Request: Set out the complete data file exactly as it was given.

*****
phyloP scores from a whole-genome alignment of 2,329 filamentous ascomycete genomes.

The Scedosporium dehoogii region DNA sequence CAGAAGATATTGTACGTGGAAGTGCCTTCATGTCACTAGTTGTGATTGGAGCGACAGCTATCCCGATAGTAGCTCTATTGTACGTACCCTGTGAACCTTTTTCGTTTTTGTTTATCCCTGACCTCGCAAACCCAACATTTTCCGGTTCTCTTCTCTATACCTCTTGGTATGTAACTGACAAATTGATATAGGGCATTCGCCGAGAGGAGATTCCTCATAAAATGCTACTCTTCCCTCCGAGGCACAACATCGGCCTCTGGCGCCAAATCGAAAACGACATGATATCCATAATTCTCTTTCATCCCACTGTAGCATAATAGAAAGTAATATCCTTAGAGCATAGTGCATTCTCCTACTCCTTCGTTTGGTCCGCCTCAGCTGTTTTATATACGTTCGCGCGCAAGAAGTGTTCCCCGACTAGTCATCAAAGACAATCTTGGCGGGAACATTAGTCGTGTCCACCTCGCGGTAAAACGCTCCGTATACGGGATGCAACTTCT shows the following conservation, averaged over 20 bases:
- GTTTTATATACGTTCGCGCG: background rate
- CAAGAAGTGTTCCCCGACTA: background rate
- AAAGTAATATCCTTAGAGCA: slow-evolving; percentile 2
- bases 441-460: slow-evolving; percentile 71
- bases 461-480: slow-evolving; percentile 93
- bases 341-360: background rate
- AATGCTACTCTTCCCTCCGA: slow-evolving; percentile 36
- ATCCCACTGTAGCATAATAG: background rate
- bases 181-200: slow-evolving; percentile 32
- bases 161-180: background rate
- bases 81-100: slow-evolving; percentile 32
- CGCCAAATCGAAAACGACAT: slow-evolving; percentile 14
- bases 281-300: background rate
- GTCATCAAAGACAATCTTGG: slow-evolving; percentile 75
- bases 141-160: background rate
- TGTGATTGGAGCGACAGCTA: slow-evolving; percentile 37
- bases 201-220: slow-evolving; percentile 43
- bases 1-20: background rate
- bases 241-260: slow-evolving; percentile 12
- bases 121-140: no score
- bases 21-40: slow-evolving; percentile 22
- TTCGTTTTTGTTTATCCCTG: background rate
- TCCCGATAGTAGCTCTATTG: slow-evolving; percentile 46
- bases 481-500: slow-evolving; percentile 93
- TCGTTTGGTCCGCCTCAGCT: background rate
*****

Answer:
phyloP scores from a whole-genome alignment of 2,329 filamentous ascomycete genomes.

The Scedosporium dehoogii region DNA sequence CAGAAGATATTGTACGTGGAAGTGCCTTCATGTCACTAGTTGTGATTGGAGCGACAGCTATCCCGATAGTAGCTCTATTGTACGTACCCTGTGAACCTTTTTCGTTTTTGTTTATCCCTGACCTCGCAAACCCAACATTTTCCGGTTCTCTTCTCTATACCTCTTGGTATGTAACTGACAAATTGATATAGGGCATTCGCCGAGAGGAGATTCCTCATAAAATGCTACTCTTCCCTCCGAGGCACAACATCGGCCTCTGGCGCCAAATCGAAAACGACATGATATCCATAATTCTCTTTCATCCCACTGTAGCATAATAGAAAGTAATATCCTTAGAGCATAGTGCATTCTCCTACTCCTTCGTTTGGTCCGCCTCAGCTGTTTTATATACGTTCGCGCGCAAGAAGTGTTCCCCGACTAGTCATCAAAGACAATCTTGGCGGGAACATTAGTCGTGTCCACCTCGCGGTAAAACGCTCCGTATACGGGATGCAACTTCT shows the following conservation, averaged over 20 bases:
- GTTTTATATACGTTCGCGCG: background rate
- CAAGAAGTGTTCCCCGACTA: background rate
- AAAGTAATATCCTTAGAGCA: slow-evolving; percentile 2
- bases 441-460: slow-evolving; percentile 71
- bases 461-480: slow-evolving; percentile 93
- bases 341-360: background rate
- AATGCTACTCTTCCCTCCGA: slow-evolving; percentile 36
- ATCCCACTGTAGCATAATAG: background rate
- bases 181-200: slow-evolving; percentile 32
- bases 161-180: background rate
- bases 81-100: slow-evolving; percentile 32
- CGCCAAATCGAAAACGACAT: slow-evolving; percentile 14
- bases 281-300: background rate
- GTCATCAAAGACAATCTTGG: slow-evolving; percentile 75
- bases 141-160: background rate
- TGTGATTGGAGCGACAGCTA: slow-evolving; percentile 37
- bases 201-220: slow-evolving; percentile 43
- bases 1-20: background rate
- bases 241-260: slow-evolving; percentile 12
- bases 121-140: no score
- bases 21-40: slow-evolving; percentile 22
- TTCGTTTTTGTTTATCCCTG: background rate
- TCCCGATAGTAGCTCTATTG: slow-evolving; percentile 46
- bases 481-500: slow-evolving; percentile 93
- TCGTTTGGTCCGCCTCAGCT: background rate